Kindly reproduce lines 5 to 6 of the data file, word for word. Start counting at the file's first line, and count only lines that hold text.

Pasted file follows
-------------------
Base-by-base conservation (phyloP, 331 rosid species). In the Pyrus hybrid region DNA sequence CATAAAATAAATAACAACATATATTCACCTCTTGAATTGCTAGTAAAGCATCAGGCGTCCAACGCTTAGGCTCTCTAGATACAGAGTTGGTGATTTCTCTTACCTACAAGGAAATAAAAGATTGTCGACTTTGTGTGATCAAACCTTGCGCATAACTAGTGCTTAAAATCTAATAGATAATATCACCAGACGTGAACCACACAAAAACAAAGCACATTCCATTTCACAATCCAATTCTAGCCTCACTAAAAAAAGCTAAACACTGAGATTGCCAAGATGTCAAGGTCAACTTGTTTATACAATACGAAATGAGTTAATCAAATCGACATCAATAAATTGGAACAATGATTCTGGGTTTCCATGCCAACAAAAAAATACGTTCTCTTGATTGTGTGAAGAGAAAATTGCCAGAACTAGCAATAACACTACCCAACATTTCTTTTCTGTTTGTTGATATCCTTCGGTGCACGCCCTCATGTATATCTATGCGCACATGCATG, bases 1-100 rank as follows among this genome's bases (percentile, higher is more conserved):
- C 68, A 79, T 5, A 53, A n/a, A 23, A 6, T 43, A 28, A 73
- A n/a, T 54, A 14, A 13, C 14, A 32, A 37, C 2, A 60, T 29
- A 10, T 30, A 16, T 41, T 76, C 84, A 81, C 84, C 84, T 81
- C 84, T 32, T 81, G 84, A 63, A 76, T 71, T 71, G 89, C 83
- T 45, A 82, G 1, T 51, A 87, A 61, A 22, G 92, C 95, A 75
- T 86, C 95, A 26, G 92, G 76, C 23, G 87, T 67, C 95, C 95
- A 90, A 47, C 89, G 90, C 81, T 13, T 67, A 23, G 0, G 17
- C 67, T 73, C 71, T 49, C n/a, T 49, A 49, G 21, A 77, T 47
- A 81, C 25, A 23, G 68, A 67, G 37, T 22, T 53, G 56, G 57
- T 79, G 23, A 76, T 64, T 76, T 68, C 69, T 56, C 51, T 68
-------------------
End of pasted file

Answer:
- C 84, T 32, T 81, G 84, A 63, A 76, T 71, T 71, G 89, C 83
- T 45, A 82, G 1, T 51, A 87, A 61, A 22, G 92, C 95, A 75